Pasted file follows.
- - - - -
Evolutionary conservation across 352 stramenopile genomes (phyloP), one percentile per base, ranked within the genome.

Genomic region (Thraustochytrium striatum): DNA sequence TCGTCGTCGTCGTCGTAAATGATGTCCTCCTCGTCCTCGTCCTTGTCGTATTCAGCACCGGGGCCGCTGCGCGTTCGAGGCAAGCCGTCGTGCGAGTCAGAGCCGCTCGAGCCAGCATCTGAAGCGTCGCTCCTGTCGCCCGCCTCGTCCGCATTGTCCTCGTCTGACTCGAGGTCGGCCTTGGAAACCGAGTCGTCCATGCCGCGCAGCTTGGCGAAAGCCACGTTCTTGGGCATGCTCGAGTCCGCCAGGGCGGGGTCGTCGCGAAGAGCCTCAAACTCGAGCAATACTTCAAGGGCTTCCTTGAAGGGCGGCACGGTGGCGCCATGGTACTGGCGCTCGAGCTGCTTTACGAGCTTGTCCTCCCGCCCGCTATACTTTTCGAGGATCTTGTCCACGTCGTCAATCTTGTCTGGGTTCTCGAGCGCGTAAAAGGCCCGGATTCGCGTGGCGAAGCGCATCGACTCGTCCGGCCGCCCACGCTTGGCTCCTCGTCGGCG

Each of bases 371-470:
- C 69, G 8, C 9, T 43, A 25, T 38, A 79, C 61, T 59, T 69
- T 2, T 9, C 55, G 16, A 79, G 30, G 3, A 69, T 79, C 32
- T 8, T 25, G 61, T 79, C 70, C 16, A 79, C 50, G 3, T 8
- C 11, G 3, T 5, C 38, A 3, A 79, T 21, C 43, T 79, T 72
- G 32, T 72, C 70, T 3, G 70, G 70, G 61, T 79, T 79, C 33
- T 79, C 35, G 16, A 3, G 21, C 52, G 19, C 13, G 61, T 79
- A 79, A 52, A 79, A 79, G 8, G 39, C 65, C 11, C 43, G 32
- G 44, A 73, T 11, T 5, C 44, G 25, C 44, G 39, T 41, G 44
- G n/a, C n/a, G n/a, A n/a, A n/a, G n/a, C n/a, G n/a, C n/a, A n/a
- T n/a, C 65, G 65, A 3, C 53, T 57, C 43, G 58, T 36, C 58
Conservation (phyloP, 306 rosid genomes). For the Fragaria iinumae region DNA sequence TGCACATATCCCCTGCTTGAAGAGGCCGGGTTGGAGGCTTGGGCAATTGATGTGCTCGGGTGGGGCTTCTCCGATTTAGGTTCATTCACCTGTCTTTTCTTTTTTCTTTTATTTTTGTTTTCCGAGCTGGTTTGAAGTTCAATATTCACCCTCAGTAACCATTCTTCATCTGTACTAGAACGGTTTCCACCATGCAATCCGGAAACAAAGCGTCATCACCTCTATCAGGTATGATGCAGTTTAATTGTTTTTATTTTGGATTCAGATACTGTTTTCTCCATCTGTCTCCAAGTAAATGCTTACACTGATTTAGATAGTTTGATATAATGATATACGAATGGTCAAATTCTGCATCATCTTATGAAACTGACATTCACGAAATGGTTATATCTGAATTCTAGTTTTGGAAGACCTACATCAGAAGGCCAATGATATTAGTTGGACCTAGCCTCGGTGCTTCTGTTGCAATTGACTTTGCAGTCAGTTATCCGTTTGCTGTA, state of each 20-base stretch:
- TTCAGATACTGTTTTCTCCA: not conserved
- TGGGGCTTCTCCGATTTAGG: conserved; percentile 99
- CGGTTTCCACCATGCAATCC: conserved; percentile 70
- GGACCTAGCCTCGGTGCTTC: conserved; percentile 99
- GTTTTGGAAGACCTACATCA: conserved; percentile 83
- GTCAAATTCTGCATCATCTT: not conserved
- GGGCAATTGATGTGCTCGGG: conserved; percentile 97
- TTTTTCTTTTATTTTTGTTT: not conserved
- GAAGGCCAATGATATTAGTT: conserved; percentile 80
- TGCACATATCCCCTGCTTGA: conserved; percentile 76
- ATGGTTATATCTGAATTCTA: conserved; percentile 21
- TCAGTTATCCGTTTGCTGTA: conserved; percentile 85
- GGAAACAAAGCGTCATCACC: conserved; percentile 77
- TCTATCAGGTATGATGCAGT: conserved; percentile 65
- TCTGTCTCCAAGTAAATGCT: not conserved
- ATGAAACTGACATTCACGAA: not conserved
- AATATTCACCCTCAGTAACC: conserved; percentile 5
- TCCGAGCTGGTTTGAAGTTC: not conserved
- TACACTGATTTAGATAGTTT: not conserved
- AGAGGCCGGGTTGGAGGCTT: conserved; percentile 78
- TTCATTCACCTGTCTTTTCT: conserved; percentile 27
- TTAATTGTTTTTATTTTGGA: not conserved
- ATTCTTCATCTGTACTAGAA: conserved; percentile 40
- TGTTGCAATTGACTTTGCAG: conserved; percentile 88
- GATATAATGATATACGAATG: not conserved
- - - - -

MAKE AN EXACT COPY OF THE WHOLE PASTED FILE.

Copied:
Evolutionary conservation across 352 stramenopile genomes (phyloP), one percentile per base, ranked within the genome.

Genomic region (Thraustochytrium striatum): DNA sequence TCGTCGTCGTCGTCGTAAATGATGTCCTCCTCGTCCTCGTCCTTGTCGTATTCAGCACCGGGGCCGCTGCGCGTTCGAGGCAAGCCGTCGTGCGAGTCAGAGCCGCTCGAGCCAGCATCTGAAGCGTCGCTCCTGTCGCCCGCCTCGTCCGCATTGTCCTCGTCTGACTCGAGGTCGGCCTTGGAAACCGAGTCGTCCATGCCGCGCAGCTTGGCGAAAGCCACGTTCTTGGGCATGCTCGAGTCCGCCAGGGCGGGGTCGTCGCGAAGAGCCTCAAACTCGAGCAATACTTCAAGGGCTTCCTTGAAGGGCGGCACGGTGGCGCCATGGTACTGGCGCTCGAGCTGCTTTACGAGCTTGTCCTCCCGCCCGCTATACTTTTCGAGGATCTTGTCCACGTCGTCAATCTTGTCTGGGTTCTCGAGCGCGTAAAAGGCCCGGATTCGCGTGGCGAAGCGCATCGACTCGTCCGGCCGCCCACGCTTGGCTCCTCGTCGGCG

Each of bases 371-470:
- C 69, G 8, C 9, T 43, A 25, T 38, A 79, C 61, T 59, T 69
- T 2, T 9, C 55, G 16, A 79, G 30, G 3, A 69, T 79, C 32
- T 8, T 25, G 61, T 79, C 70, C 16, A 79, C 50, G 3, T 8
- C 11, G 3, T 5, C 38, A 3, A 79, T 21, C 43, T 79, T 72
- G 32, T 72, C 70, T 3, G 70, G 70, G 61, T 79, T 79, C 33
- T 79, C 35, G 16, A 3, G 21, C 52, G 19, C 13, G 61, T 79
- A 79, A 52, A 79, A 79, G 8, G 39, C 65, C 11, C 43, G 32
- G 44, A 73, T 11, T 5, C 44, G 25, C 44, G 39, T 41, G 44
- G n/a, C n/a, G n/a, A n/a, A n/a, G n/a, C n/a, G n/a, C n/a, A n/a
- T n/a, C 65, G 65, A 3, C 53, T 57, C 43, G 58, T 36, C 58
Conservation (phyloP, 306 rosid genomes). For the Fragaria iinumae region DNA sequence TGCACATATCCCCTGCTTGAAGAGGCCGGGTTGGAGGCTTGGGCAATTGATGTGCTCGGGTGGGGCTTCTCCGATTTAGGTTCATTCACCTGTCTTTTCTTTTTTCTTTTATTTTTGTTTTCCGAGCTGGTTTGAAGTTCAATATTCACCCTCAGTAACCATTCTTCATCTGTACTAGAACGGTTTCCACCATGCAATCCGGAAACAAAGCGTCATCACCTCTATCAGGTATGATGCAGTTTAATTGTTTTTATTTTGGATTCAGATACTGTTTTCTCCATCTGTCTCCAAGTAAATGCTTACACTGATTTAGATAGTTTGATATAATGATATACGAATGGTCAAATTCTGCATCATCTTATGAAACTGACATTCACGAAATGGTTATATCTGAATTCTAGTTTTGGAAGACCTACATCAGAAGGCCAATGATATTAGTTGGACCTAGCCTCGGTGCTTCTGTTGCAATTGACTTTGCAGTCAGTTATCCGTTTGCTGTA, state of each 20-base stretch:
- TTCAGATACTGTTTTCTCCA: not conserved
- TGGGGCTTCTCCGATTTAGG: conserved; percentile 99
- CGGTTTCCACCATGCAATCC: conserved; percentile 70
- GGACCTAGCCTCGGTGCTTC: conserved; percentile 99
- GTTTTGGAAGACCTACATCA: conserved; percentile 83
- GTCAAATTCTGCATCATCTT: not conserved
- GGGCAATTGATGTGCTCGGG: conserved; percentile 97
- TTTTTCTTTTATTTTTGTTT: not conserved
- GAAGGCCAATGATATTAGTT: conserved; percentile 80
- TGCACATATCCCCTGCTTGA: conserved; percentile 76
- ATGGTTATATCTGAATTCTA: conserved; percentile 21
- TCAGTTATCCGTTTGCTGTA: conserved; percentile 85
- GGAAACAAAGCGTCATCACC: conserved; percentile 77
- TCTATCAGGTATGATGCAGT: conserved; percentile 65
- TCTGTCTCCAAGTAAATGCT: not conserved
- ATGAAACTGACATTCACGAA: not conserved
- AATATTCACCCTCAGTAACC: conserved; percentile 5
- TCCGAGCTGGTTTGAAGTTC: not conserved
- TACACTGATTTAGATAGTTT: not conserved
- AGAGGCCGGGTTGGAGGCTT: conserved; percentile 78
- TTCATTCACCTGTCTTTTCT: conserved; percentile 27
- TTAATTGTTTTTATTTTGGA: not conserved
- ATTCTTCATCTGTACTAGAA: conserved; percentile 40
- TGTTGCAATTGACTTTGCAG: conserved; percentile 88
- GATATAATGATATACGAATG: not conserved